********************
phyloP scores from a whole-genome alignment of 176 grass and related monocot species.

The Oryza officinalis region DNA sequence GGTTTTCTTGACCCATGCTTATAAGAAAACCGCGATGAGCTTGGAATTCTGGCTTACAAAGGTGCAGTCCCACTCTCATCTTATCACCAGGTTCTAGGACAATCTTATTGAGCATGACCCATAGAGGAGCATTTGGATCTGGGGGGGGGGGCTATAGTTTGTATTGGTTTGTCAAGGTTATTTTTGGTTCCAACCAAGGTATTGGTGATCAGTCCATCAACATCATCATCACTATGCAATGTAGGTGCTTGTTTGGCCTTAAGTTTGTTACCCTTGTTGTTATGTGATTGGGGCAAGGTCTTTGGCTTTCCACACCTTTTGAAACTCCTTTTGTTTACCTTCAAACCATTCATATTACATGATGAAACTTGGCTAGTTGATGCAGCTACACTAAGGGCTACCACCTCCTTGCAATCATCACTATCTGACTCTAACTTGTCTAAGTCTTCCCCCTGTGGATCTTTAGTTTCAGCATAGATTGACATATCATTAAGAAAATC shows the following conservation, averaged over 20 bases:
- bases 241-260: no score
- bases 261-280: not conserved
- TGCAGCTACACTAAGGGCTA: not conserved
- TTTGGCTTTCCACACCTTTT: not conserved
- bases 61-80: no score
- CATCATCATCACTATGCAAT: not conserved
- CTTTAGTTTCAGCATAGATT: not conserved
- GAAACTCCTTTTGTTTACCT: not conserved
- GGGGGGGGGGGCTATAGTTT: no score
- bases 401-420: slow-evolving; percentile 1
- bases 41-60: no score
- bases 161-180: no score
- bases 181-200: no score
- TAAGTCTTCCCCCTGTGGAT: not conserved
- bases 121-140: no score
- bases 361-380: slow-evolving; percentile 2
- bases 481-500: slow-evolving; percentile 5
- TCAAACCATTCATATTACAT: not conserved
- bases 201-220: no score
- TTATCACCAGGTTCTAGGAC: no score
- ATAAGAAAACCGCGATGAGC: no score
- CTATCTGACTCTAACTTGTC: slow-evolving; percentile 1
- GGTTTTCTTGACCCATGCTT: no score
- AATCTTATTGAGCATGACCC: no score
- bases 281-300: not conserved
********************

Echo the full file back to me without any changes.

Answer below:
phyloP scores from a whole-genome alignment of 176 grass and related monocot species.

The Oryza officinalis region DNA sequence GGTTTTCTTGACCCATGCTTATAAGAAAACCGCGATGAGCTTGGAATTCTGGCTTACAAAGGTGCAGTCCCACTCTCATCTTATCACCAGGTTCTAGGACAATCTTATTGAGCATGACCCATAGAGGAGCATTTGGATCTGGGGGGGGGGGCTATAGTTTGTATTGGTTTGTCAAGGTTATTTTTGGTTCCAACCAAGGTATTGGTGATCAGTCCATCAACATCATCATCACTATGCAATGTAGGTGCTTGTTTGGCCTTAAGTTTGTTACCCTTGTTGTTATGTGATTGGGGCAAGGTCTTTGGCTTTCCACACCTTTTGAAACTCCTTTTGTTTACCTTCAAACCATTCATATTACATGATGAAACTTGGCTAGTTGATGCAGCTACACTAAGGGCTACCACCTCCTTGCAATCATCACTATCTGACTCTAACTTGTCTAAGTCTTCCCCCTGTGGATCTTTAGTTTCAGCATAGATTGACATATCATTAAGAAAATC shows the following conservation, averaged over 20 bases:
- bases 241-260: no score
- bases 261-280: not conserved
- TGCAGCTACACTAAGGGCTA: not conserved
- TTTGGCTTTCCACACCTTTT: not conserved
- bases 61-80: no score
- CATCATCATCACTATGCAAT: not conserved
- CTTTAGTTTCAGCATAGATT: not conserved
- GAAACTCCTTTTGTTTACCT: not conserved
- GGGGGGGGGGGCTATAGTTT: no score
- bases 401-420: slow-evolving; percentile 1
- bases 41-60: no score
- bases 161-180: no score
- bases 181-200: no score
- TAAGTCTTCCCCCTGTGGAT: not conserved
- bases 121-140: no score
- bases 361-380: slow-evolving; percentile 2
- bases 481-500: slow-evolving; percentile 5
- TCAAACCATTCATATTACAT: not conserved
- bases 201-220: no score
- TTATCACCAGGTTCTAGGAC: no score
- ATAAGAAAACCGCGATGAGC: no score
- CTATCTGACTCTAACTTGTC: slow-evolving; percentile 1
- GGTTTTCTTGACCCATGCTT: no score
- AATCTTATTGAGCATGACCC: no score
- bases 281-300: not conserved